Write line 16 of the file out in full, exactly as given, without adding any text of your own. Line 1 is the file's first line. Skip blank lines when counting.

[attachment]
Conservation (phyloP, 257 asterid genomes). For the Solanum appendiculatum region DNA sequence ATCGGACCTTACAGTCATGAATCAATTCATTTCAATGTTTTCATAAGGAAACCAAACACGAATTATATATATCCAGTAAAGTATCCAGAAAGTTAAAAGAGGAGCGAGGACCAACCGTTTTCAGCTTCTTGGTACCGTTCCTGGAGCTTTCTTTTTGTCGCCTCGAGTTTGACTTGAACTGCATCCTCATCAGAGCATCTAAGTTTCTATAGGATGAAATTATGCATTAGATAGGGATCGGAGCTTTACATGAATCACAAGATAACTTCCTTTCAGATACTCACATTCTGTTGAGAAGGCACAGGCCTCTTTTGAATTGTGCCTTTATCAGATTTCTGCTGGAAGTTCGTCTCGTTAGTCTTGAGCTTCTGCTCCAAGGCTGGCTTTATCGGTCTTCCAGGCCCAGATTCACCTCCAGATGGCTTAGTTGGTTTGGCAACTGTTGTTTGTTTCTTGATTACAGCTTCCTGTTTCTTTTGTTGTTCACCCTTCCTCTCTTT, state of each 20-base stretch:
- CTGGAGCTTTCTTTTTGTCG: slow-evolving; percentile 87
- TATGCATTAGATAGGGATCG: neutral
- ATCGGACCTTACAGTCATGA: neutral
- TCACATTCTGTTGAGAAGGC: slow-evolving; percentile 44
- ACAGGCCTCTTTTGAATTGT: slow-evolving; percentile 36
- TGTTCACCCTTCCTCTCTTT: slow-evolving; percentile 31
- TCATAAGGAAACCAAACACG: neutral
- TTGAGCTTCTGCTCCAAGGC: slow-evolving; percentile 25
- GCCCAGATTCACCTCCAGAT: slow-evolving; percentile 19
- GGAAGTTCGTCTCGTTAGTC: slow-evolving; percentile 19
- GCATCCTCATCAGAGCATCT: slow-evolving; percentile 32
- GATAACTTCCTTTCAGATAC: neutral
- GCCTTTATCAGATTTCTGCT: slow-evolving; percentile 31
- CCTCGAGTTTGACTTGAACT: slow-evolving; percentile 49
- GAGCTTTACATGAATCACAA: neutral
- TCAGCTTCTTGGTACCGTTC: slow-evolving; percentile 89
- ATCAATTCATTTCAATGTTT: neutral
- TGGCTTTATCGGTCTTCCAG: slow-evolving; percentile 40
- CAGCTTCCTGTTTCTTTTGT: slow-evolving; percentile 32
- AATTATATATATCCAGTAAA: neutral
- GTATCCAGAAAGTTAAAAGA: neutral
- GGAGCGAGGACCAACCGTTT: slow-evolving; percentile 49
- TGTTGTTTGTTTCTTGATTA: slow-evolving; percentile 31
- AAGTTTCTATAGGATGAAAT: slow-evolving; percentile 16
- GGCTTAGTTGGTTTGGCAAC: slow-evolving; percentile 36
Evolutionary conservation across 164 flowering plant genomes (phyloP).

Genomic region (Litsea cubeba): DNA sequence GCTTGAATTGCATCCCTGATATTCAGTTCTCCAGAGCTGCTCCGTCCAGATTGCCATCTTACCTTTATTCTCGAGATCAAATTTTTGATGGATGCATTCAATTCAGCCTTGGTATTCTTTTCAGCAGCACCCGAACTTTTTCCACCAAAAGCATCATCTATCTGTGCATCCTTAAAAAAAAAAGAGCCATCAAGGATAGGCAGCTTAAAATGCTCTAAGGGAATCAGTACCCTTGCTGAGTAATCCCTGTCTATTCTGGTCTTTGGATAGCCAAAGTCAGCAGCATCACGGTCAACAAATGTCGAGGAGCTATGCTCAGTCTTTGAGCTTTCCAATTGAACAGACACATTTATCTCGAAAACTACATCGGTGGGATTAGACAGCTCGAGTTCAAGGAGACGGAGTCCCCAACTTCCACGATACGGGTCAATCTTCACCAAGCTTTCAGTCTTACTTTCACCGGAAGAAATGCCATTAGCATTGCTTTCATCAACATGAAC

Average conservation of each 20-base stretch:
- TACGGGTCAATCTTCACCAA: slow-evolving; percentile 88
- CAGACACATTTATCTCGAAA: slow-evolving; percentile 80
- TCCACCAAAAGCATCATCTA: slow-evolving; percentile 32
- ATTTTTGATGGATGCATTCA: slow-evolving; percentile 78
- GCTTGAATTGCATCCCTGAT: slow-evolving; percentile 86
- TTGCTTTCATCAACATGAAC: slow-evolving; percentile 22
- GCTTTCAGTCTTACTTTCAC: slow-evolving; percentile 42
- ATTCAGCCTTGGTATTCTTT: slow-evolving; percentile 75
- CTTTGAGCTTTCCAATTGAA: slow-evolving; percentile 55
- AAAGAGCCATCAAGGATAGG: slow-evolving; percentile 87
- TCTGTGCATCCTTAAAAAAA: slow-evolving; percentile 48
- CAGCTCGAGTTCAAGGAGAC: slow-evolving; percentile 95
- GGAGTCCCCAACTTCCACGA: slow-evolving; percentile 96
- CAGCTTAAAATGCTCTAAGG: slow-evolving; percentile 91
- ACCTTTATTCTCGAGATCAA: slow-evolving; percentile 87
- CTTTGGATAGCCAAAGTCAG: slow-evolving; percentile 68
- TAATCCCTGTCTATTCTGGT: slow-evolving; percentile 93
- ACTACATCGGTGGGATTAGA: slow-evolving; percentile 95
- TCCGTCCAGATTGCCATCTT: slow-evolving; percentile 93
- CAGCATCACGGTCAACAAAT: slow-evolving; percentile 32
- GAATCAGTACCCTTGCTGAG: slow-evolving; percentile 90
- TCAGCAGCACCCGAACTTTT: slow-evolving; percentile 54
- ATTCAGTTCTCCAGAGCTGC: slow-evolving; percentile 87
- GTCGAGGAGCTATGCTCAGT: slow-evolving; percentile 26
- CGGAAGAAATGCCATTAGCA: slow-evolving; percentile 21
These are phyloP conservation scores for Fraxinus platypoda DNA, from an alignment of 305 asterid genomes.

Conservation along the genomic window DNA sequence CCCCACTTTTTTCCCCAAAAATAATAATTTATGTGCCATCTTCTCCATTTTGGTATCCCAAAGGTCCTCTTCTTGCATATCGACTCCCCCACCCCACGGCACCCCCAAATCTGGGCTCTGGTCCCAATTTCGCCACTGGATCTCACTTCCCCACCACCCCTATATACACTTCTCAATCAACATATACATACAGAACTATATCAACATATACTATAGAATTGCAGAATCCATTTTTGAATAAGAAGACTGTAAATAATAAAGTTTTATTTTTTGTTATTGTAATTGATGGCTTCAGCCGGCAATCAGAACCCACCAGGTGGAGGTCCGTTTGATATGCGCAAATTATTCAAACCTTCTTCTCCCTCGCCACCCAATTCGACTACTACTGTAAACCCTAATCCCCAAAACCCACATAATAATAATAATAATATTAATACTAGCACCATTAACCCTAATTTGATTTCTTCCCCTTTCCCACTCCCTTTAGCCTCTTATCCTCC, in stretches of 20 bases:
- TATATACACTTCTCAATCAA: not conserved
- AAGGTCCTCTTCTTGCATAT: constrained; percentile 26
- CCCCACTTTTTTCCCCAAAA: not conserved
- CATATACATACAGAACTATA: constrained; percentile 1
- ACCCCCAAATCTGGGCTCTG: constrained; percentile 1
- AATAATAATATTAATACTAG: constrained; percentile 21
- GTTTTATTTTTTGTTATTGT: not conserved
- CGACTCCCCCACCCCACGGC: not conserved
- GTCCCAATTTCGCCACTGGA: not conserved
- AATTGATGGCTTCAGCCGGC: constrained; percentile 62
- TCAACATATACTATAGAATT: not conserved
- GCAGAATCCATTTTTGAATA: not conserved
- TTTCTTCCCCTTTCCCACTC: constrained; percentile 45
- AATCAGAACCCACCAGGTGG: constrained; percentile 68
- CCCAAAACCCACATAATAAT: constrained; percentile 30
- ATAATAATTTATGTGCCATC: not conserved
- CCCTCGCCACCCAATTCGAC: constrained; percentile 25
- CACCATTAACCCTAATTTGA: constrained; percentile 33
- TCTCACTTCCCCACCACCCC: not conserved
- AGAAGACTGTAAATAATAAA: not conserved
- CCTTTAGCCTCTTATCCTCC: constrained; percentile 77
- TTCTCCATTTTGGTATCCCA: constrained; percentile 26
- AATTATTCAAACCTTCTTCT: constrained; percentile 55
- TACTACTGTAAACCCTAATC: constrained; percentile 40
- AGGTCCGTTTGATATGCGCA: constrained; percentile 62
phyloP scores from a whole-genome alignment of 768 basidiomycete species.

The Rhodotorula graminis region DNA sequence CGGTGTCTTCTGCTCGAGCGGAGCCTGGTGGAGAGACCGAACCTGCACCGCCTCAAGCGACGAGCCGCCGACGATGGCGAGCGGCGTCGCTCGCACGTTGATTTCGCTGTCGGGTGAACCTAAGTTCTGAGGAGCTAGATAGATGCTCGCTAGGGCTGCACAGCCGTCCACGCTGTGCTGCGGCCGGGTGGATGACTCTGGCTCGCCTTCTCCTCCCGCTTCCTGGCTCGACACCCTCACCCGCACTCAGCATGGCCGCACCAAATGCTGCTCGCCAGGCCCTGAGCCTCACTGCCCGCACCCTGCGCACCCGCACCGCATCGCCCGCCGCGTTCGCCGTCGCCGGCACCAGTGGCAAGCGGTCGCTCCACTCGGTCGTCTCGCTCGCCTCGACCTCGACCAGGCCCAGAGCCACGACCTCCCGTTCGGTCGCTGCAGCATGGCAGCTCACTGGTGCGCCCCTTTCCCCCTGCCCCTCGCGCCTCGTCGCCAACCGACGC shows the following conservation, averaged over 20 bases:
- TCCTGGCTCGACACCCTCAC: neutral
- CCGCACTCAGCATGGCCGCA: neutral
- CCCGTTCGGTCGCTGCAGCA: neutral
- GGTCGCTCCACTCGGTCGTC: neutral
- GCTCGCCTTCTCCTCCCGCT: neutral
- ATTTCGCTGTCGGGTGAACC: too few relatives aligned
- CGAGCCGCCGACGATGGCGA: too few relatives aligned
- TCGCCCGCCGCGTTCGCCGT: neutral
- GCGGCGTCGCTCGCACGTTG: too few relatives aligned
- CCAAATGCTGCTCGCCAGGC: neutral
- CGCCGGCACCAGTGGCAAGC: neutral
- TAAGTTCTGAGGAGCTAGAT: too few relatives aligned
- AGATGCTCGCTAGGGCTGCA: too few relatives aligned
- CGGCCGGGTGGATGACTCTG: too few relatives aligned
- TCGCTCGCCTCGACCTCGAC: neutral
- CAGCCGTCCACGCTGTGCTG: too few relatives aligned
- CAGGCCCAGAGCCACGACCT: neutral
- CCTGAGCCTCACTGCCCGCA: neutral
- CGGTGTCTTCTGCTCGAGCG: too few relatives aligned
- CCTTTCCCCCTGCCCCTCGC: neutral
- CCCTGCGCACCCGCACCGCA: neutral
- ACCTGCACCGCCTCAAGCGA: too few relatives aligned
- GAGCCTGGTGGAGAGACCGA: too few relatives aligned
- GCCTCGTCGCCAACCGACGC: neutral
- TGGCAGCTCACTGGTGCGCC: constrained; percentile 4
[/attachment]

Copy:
- GAGCTTTACATGAATCACAA: neutral